Why: Pepino mosaic potexvirus came to our attention because it was very recently found in Europe for the first time on glasshouse tomatoes, in the Netherlands and in UK. In addition, UK and Sweden suggested that it should be added to the EPPO Alert List. More information was requested by France.
Where: Originally described in Peru on pepino. Found in January 1999 in the Netherlands (in approximately 50 tomato glasshouses) and in United Kingdom in 2 tomato glasshouses (in the south of England).
On which plants: Originally described on pepino (Solanum muricatum). It affects glasshouse tomatoes (Lycopersicon esculentum) in the Netherlands and UK. Experimental host range includes mostly Solanaceous plants, including potato and tobacco (no data on Capsicum annuum, Solanum melongena). On potato, symptoms could be obtained with the 'pepino type strain' on S. tuberosum cvs. Merpata and Revolucion and with the 'tomato strain' on cvs. Maris Peer, Pentland Dell and Charlotte (but so far, the disease has never been seen in potato crops).
Damage: In Peru, it caused a yellow mosaic in young leaves of pepino. In the Netherlands, affected tomato plants showed yellow spots on the leaves, mild interveinal chlorosis and in some cases minor leaf malformations. Fruits sometimes showed discoloration. It appears that losses were not very significant (only 5% of the growers reported economic losses of less than 5%). In UK, affected tomatoes showed distorted leaf development, with bubbling of the leaf surface and chlorosis. Affected plants were very stunted and distorted. It appears that the disease spreads very rapidly and that the virus can cause significant crop losses, if early action is not taken to eliminate infection.
Transmission: Pepino mosaic potexvirus is transmitted by contact: contaminated tools, hands, clothing, direct plant-to-plant contact, and propagation (grafting, cuttings). Seed transmission is unlikely, as it is generally not observed in potexviruses. The same applies to insect transmission.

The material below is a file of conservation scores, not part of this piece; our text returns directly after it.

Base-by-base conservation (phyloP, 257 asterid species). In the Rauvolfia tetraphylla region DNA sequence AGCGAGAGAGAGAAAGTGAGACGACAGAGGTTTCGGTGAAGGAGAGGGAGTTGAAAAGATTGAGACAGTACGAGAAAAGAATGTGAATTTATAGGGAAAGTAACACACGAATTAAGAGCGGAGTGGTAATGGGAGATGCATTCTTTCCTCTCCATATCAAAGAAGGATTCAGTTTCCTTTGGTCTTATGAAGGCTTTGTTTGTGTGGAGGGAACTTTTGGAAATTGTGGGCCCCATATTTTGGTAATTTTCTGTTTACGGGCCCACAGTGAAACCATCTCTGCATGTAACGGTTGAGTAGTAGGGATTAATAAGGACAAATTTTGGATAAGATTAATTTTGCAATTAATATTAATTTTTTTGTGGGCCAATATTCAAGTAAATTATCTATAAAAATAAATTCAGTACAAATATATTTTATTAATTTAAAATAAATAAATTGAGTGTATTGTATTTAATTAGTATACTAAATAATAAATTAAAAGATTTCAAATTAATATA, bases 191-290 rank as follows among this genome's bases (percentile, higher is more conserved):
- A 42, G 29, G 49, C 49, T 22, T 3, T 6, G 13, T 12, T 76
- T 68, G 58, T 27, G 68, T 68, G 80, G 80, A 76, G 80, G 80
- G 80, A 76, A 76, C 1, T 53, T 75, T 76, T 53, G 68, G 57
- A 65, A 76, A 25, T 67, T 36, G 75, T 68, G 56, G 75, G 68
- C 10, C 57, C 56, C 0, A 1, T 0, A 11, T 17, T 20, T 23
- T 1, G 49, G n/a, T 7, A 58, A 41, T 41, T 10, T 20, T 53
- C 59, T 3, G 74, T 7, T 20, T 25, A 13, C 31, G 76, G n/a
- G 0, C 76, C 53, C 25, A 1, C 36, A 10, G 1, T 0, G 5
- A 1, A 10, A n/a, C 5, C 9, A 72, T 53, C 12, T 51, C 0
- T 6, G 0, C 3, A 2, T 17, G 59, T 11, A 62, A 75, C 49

Note: Molecular studies showed that the Dutch and UK isolates were identical, but slightly different from the 'pepino type strain'. The pepino type strain only caused systemic symptomless infection on tomato.
Pathway: Plants for planting (including vegetative parts used for propagation) of tomatoes, vegetables?, growing media ? Although, seed transmission appears unlikely more studies are needed to clarify this issue.
Possible risks: Tomato is a major crop in the EPPO region both indoor and outdoor. So far, the disease has only been found under glass but eradication would probably be much more difficult if it was found on outdoor crops. Other Solanaceous crops may be at risk, and in particular potato, as it has been shown that certain cultivars expressed symptoms during inoculation tests. However, natural infections have never been observed in potato crops.
EPPO RS 2000/003
Panel review date - Entry date 2000-01.
Jones, R.A.C.; Koenig, R.; Lesemann, D.E. (1980) Pepino mosaic virus, a new potexvirus from pepino (Solanum muricatum). Annals of Applied Biology, 94, 61-68.
Information from the French Embassy in the Netherlands (based on Agrarisch Dagblad 25, 28 and 30 September 1999)
NPPO of NL, 1999-12.
NPPO of UK, 1999-12.
EPPO RS 2000/003